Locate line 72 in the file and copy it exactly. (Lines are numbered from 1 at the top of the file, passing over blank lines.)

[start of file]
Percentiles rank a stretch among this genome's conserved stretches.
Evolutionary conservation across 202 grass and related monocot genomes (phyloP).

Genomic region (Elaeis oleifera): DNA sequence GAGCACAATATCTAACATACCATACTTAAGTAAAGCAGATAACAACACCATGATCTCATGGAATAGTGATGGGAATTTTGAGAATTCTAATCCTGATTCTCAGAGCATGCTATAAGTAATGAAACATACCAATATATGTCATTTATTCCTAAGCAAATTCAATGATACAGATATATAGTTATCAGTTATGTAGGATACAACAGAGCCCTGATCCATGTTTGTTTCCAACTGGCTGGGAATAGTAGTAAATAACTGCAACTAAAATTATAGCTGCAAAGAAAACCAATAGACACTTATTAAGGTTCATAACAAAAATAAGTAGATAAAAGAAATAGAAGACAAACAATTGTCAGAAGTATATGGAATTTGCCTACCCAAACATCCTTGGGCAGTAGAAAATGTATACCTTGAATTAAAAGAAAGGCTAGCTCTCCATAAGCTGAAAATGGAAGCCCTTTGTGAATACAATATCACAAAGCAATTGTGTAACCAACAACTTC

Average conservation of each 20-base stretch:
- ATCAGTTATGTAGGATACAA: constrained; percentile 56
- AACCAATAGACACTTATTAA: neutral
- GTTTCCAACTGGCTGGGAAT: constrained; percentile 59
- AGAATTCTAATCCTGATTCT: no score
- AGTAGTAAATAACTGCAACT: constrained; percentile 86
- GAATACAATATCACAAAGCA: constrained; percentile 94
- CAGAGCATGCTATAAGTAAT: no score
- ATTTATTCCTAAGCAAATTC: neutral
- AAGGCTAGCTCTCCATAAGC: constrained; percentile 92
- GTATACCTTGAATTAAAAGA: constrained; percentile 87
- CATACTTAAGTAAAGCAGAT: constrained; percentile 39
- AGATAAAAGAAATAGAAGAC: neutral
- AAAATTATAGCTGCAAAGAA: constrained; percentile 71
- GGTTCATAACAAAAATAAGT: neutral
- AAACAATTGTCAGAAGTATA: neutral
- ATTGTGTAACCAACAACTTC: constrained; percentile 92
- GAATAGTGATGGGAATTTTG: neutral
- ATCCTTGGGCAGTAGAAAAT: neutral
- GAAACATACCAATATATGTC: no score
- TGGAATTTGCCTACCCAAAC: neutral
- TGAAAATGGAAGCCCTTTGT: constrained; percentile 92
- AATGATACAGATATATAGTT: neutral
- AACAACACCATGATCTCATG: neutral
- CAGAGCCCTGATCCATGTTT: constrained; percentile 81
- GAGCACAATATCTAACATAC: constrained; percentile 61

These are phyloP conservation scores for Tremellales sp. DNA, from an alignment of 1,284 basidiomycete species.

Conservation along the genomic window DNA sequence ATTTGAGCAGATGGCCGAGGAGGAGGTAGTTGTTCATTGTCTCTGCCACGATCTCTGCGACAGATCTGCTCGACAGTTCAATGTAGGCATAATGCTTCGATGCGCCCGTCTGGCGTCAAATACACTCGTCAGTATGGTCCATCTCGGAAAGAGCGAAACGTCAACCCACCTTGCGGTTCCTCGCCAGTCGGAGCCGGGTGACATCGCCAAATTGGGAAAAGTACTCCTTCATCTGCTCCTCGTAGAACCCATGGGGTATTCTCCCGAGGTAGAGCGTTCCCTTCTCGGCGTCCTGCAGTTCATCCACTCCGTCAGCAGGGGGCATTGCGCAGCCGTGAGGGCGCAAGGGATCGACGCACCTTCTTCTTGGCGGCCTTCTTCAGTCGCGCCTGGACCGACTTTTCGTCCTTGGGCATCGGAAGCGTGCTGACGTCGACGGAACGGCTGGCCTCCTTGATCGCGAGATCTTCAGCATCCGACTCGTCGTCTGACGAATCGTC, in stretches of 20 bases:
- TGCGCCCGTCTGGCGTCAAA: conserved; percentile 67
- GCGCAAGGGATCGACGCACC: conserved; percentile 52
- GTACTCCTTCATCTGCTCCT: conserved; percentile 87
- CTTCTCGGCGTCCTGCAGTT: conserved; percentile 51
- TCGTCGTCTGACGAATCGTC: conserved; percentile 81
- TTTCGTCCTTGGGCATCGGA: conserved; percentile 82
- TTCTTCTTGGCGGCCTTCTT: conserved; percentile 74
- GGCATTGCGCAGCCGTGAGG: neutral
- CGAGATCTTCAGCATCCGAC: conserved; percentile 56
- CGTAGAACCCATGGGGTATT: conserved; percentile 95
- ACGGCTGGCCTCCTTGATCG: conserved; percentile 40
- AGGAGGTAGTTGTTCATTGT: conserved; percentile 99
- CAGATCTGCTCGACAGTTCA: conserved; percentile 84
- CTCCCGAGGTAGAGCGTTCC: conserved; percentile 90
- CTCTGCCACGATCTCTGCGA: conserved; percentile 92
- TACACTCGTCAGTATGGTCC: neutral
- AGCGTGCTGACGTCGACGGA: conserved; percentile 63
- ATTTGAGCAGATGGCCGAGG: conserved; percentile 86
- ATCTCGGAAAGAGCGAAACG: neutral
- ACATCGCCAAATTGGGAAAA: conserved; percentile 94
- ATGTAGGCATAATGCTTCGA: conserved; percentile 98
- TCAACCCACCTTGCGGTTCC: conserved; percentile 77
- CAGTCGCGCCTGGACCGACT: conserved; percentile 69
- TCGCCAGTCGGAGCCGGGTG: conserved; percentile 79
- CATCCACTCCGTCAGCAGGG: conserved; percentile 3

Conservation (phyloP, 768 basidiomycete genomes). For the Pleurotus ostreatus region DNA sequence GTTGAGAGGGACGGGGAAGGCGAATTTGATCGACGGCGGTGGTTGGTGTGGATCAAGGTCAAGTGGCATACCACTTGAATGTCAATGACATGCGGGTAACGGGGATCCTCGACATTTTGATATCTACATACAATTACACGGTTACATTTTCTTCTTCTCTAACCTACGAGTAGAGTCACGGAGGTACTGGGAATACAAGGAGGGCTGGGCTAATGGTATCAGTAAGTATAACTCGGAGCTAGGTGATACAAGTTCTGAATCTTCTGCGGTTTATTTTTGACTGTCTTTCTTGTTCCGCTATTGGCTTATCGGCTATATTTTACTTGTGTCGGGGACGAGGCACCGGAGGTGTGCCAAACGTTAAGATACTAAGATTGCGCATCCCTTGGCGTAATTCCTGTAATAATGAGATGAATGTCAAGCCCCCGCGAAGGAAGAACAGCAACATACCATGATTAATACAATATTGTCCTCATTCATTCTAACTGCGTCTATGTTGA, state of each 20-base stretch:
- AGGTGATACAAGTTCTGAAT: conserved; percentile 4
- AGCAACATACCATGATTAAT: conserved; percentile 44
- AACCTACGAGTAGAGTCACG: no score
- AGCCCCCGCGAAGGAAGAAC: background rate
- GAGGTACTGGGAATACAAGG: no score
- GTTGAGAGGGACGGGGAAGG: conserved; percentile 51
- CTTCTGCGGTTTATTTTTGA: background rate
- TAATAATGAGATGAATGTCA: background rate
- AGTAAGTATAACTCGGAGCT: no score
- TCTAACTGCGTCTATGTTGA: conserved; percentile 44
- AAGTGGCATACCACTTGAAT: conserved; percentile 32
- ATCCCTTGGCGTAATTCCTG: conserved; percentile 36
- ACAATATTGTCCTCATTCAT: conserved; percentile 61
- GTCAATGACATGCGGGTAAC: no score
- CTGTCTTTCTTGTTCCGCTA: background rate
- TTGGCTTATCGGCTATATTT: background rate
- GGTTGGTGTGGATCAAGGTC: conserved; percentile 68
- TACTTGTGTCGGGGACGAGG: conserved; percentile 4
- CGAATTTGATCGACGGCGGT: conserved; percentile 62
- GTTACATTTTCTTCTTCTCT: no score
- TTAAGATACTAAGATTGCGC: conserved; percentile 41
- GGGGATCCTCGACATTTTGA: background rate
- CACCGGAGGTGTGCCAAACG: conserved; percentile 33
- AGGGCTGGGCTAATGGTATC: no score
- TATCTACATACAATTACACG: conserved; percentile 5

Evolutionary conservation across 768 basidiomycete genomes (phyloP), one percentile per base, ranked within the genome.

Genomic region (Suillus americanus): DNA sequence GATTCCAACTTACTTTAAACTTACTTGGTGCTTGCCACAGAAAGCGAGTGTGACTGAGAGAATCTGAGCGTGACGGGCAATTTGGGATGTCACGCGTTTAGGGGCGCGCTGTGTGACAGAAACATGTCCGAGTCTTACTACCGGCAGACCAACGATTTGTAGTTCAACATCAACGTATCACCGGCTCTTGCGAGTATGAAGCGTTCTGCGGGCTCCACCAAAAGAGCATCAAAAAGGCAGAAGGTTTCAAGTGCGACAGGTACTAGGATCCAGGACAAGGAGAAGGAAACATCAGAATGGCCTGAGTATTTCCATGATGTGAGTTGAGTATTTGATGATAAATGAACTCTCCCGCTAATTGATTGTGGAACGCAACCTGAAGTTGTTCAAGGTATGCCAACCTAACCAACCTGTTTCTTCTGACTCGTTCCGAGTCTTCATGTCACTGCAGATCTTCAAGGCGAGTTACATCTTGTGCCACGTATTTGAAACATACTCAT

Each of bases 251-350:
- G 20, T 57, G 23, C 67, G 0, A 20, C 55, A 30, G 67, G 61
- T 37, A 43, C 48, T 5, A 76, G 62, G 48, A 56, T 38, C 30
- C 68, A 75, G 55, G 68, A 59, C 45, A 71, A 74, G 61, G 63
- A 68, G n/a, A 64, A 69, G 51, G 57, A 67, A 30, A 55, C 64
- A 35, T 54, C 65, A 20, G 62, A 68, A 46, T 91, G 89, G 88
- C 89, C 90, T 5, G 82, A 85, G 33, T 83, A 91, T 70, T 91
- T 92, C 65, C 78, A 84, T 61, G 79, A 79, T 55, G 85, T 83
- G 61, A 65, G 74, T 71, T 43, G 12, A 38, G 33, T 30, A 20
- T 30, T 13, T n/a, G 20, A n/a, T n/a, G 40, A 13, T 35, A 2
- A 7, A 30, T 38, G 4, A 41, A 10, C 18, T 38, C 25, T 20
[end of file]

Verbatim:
- CTGTCTTTCTTGTTCCGCTA: background rate